Fifteen years later, the remaining students from the night class are called together to mourn the loss of one of their number. Michael Tanner--who, along with his wife Sally had stayed on campus after graduate school--has been murdered in what appears to be a copycat crime. Alexandra Shipley, Alex, who discovered the true murderer in 1994, exonerating her professor and earning his release from prison, has been asked by the detective on her friend's case to consult. On a visit to Professor Aldiss she's told to pay close attention to the surviving members of the group. As she investigates--and as her former friends begin dying, hideously--the case becomes more and more bizarre.
Dominance unfolds in episodes alternating between the original class in 1994 and Alex's point of view in the present day. The writing is good and tight, as is the plotting. The characters on the other hand, in particular that of Professor Aldiss, who has the potential to be as fascinating as Hannibal Lecter, are never developed enough to become truly interesting. Unfortunately, the same must be said for the game, the Procedure, upon which the whole plot ultimately hinges. When first mentioned it seems a fascinating concept, but that fascination is not borne out. The few glimpses we get of the game seem stilted and awkward, so play-acty that it's hard to imagine anyone getting so absorbed by it that it could become dangerous.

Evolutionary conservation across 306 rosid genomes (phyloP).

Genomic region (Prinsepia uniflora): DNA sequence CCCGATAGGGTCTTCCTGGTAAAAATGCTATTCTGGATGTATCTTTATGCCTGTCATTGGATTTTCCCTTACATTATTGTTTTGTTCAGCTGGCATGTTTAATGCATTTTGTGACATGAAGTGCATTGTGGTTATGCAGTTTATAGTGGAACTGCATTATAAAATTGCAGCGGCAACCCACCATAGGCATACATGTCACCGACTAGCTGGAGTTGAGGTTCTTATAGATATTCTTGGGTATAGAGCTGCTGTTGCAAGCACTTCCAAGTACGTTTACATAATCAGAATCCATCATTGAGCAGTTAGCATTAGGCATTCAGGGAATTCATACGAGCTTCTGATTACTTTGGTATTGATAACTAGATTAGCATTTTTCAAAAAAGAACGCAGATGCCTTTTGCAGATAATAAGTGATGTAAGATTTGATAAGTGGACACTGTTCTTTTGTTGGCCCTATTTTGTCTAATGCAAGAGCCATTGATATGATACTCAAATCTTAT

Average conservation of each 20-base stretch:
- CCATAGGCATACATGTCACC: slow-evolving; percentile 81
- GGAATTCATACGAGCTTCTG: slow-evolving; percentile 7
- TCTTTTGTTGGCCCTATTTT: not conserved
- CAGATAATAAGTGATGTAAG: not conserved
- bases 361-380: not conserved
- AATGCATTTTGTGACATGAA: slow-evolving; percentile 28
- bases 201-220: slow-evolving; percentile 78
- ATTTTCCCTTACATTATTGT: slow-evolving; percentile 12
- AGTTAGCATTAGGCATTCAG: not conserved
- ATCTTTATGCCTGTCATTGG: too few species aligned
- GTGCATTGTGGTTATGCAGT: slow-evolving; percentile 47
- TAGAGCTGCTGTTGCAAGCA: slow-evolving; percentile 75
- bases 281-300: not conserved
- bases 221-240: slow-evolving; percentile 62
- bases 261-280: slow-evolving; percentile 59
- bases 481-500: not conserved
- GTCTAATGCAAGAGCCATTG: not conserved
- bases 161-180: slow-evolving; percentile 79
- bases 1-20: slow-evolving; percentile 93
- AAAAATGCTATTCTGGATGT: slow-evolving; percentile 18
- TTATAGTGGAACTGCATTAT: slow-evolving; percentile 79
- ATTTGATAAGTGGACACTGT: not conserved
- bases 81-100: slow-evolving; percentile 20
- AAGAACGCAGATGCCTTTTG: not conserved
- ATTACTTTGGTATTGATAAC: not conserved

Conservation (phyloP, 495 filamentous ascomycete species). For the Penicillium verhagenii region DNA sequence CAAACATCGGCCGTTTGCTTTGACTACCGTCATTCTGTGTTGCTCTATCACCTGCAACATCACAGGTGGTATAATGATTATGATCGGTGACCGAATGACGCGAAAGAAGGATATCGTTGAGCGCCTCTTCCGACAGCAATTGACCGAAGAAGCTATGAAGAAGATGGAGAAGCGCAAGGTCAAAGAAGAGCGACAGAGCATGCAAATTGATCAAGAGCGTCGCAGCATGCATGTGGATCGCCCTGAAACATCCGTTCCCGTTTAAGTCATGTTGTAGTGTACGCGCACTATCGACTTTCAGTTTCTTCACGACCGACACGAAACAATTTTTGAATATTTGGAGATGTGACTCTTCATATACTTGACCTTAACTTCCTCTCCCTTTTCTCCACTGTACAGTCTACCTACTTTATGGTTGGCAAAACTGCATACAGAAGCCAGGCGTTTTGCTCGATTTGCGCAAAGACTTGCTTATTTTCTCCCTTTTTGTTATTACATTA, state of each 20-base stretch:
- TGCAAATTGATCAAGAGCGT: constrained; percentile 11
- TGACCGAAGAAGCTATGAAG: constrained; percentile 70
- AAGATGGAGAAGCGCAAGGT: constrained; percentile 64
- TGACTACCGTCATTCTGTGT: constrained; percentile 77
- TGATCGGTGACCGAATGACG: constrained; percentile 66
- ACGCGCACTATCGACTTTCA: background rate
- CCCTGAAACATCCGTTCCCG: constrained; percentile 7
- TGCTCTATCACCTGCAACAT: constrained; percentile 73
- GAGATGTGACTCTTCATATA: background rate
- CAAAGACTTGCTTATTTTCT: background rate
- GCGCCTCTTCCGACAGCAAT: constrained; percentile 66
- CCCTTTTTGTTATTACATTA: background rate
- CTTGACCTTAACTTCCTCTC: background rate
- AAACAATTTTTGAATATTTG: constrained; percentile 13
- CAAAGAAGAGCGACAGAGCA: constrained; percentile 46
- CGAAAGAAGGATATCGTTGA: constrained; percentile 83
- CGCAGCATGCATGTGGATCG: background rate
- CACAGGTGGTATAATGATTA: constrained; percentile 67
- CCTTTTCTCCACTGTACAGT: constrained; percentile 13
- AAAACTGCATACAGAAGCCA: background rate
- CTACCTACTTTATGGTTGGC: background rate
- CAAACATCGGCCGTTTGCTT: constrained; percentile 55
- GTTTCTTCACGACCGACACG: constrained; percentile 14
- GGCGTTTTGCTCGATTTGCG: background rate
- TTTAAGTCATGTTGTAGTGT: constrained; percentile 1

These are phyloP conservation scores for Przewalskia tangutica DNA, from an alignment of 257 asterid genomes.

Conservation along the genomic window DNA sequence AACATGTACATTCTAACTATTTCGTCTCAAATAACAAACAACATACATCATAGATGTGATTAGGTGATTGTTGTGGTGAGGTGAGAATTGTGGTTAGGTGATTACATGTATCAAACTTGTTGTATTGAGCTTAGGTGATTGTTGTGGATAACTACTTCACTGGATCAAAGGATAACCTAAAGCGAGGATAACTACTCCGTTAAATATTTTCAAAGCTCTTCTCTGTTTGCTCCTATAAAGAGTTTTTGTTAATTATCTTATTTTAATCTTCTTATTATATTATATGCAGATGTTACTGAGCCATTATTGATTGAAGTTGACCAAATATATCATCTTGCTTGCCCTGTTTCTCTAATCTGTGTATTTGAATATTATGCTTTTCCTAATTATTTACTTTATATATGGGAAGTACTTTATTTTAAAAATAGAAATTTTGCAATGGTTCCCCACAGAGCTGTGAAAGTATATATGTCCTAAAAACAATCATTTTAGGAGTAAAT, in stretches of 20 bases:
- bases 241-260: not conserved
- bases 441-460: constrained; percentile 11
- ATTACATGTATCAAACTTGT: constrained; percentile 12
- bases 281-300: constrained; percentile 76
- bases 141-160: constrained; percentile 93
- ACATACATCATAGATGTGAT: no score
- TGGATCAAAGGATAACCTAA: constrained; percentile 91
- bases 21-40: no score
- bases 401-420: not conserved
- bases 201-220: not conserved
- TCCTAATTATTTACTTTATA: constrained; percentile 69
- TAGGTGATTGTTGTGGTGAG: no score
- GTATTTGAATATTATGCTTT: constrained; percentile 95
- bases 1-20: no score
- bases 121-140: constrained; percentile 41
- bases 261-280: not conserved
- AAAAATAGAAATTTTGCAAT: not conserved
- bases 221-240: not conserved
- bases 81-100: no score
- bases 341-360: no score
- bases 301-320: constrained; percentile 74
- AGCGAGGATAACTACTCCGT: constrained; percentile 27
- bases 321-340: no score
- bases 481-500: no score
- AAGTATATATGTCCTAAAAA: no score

And that may well be the problem with the novel as a whole. It's neat, and it's intriguing, but, despite the spooky settings and recurrent murders, the danger never really emerges enough to threaten. Dominance is Will Lavender's second novel, and although it was somewhat disappointing, I look forward to his future work.
Disclosure: In accordance with FTC guidelines for bloggers I must let you know that I received a free review copy of this title. My reviews are just that: reviews. They are not endorsements, nor am I ever compensated for posting my opinion.